They didn’t want to see him go electric and he was shaken to the core by their less-than-welcoming response to a plugged-in Maggie’s Farm. He left the stage and went backstage where Theodore Bikel—an enlightened old troubadour who never played an electric guitar in his life—nonetheless told him, “Bob, if you fall off your horse and get back on right away you’ll ride off as if nothing happened. But if you fall of your horse and don’t get back on, you may never ride again. Now pick up your acoustic guitar and go out there and give the audience what they came for.” In that defining moment Bikel was very much like a father to Dylan, who had left home in Hibbing, Minnesota at the age of 20 and came of age in NYC almost like an orphan. He took Bikel’s counsel to heart and went back out on the Newport stage, where in the perfect exit line to a life he no longer aspired to or needed he sang It’s All Over Now, Baby Blue. No one could write a better ending than that.
But that was not the only major contribution Bikel made to Dylan’s life story. He was also there at the beginning of his folk troubadour self-made myth. In 1963, before he sang it at the Newport Folk Festival in July, Dylan, along with Theodore Bikel and Pete Seeger went down to Greenwood, Mississippi in June, to sing his brand new song about the assassination of civil rights leader Medgar Evers, Only a Pawn In Their Game. But how did he get to Greenwood, Mississippi? He had no plans to go there—until unbeknownst to him Bikel interceded with his manager Al Grossman and told him Dylan should go. Grossman told him frankly Dylan couldn’t afford to go—to which Theo responded “Don’t tell him where the ticket came from; I’ll pay for it. It’s time for Bobby to see the South.” That trip was covered by Life Magazine and has become a part of the Dylan legend—photographed in black and white standing on a back porch in Greenwood, Mississippi singing for an audience of black people,
A bullet from the back of a bush
Took Medgar Evers blood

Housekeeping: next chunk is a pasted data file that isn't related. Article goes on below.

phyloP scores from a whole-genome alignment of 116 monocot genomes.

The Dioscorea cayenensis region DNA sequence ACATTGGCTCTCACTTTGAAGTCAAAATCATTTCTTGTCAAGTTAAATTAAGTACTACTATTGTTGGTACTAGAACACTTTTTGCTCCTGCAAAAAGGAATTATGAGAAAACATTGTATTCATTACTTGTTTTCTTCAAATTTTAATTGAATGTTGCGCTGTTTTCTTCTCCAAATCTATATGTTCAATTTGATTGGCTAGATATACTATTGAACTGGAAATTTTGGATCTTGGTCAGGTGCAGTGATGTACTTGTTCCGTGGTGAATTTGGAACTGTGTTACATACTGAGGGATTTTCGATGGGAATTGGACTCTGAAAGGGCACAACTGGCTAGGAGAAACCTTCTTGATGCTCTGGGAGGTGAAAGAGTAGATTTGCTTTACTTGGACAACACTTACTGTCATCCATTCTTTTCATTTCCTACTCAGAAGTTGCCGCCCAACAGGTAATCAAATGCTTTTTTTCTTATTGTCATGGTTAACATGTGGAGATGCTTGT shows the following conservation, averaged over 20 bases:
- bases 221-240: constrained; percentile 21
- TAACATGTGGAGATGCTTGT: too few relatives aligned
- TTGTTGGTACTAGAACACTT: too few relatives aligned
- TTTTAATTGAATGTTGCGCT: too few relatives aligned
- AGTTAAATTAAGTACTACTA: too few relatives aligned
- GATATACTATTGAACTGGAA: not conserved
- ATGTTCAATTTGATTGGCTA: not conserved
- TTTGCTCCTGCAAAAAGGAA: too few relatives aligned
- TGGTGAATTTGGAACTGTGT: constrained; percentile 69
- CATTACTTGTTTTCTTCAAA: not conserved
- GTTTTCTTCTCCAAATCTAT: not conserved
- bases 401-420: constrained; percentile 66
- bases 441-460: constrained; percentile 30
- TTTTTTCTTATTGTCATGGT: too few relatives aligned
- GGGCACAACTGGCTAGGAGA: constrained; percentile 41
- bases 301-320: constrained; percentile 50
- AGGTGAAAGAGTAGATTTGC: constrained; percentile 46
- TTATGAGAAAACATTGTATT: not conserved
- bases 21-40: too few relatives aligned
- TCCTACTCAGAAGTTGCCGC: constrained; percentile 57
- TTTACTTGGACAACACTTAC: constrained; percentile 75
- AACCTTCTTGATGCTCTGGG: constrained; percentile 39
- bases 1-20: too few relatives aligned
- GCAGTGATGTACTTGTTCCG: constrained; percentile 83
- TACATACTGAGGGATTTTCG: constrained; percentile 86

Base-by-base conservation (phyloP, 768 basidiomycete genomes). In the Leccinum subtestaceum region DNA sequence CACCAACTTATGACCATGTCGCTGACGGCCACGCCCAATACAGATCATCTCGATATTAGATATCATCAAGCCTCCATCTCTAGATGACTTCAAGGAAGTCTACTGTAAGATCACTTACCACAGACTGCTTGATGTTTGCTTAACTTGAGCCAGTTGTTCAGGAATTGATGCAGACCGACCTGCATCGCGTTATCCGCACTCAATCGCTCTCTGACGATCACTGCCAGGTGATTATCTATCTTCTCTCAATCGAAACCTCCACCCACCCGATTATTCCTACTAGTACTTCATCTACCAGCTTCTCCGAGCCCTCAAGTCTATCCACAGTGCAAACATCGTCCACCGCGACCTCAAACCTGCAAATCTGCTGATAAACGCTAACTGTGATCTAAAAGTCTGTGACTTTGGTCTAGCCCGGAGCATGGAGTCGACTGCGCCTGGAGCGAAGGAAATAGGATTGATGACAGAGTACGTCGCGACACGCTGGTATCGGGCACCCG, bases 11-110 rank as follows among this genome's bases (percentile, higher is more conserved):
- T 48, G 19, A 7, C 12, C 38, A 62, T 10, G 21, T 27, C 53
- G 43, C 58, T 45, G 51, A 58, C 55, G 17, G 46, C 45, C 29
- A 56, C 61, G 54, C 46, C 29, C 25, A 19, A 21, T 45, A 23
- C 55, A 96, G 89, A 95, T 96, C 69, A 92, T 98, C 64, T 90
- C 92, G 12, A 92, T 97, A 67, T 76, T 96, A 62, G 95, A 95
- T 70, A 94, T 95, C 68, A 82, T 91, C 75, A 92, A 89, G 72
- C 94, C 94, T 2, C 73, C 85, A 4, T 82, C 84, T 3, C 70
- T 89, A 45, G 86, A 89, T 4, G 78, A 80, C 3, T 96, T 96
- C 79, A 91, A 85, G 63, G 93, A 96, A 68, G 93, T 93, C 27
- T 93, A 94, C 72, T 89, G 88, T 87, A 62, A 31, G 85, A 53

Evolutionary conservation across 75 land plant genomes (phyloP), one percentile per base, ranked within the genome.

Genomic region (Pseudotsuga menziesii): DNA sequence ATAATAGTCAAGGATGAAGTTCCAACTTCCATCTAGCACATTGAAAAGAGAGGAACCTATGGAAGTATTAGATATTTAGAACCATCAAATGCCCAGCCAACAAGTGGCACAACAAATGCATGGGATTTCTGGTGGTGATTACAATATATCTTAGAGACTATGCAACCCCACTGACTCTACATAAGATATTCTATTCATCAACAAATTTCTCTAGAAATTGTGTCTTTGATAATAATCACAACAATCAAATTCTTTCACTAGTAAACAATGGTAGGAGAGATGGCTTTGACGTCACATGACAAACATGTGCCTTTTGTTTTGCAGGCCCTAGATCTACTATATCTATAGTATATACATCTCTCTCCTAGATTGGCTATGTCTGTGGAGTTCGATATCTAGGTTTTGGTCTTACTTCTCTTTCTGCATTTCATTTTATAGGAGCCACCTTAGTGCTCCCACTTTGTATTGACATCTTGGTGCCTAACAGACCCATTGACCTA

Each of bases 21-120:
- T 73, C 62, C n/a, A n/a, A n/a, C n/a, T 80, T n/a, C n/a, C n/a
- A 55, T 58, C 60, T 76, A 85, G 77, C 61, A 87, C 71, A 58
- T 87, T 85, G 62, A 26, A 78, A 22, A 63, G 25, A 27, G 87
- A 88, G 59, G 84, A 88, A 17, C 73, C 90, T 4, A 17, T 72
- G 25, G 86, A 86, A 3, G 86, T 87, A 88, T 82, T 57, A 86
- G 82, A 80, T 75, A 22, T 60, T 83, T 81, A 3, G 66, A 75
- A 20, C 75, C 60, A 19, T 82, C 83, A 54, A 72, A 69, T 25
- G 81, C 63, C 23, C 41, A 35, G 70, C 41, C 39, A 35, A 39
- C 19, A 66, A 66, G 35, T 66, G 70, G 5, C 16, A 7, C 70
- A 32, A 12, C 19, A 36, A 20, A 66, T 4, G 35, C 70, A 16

A finger fired the trigger to his brain
A handle lit out in the dark
Two hands set the spark
Two eyes took the aim
Behind a man’s brain
But it ain’t him to blame
He’s only a pawn in their game.
The following month he would sing it at Newport, along with another new song—Blowing In the Wind. Another classic photograph would record the moment at the closing concert, with Dylan standing arm-in-arm next to Theodore Bikel, Joan Baez, Pete Seeger, Peter, Paul and Mary and the Mississippi Freedom Singers—who Bikel had introduced him to on his first trip to the south. Call them the Odd Couple of Folk: Theo Bikel—the consummate member of the Old Guard, a respectable, well-groomed, London Academy of Dramatic Arts trained and accomplished actor/musician and the Original Vagabond—an untrained, play-it-by-ear Chaplinesque hobo figure from Woody’s Dust Bowl—but Theo Bikel stood by him when Pete Seeger wanted to cut the mic cables. Bravo Bikel!
His song has come full circle, just like Sunrise, Sunset told us it would:
Swiftly flow the days
Seedlings turn overnight to sunflowers
Blossoming even as we gaze
Share the sweet wine and break the glass
Soon the full circle will have come to pass.
Soon after Theo Bikel turned 90 last year, a major tribute concert was held to celebrate his birthday at the Beverly Hills “Temple of the Performing Arts” the Saban Theatre. I reviewed it and paid tribute to all that Theodore Bikel had meant to me over the years. No need to repeat what has already been said; after all, that goes against Bikel’s grain, which was why he left the Sound of Music. So here is the link.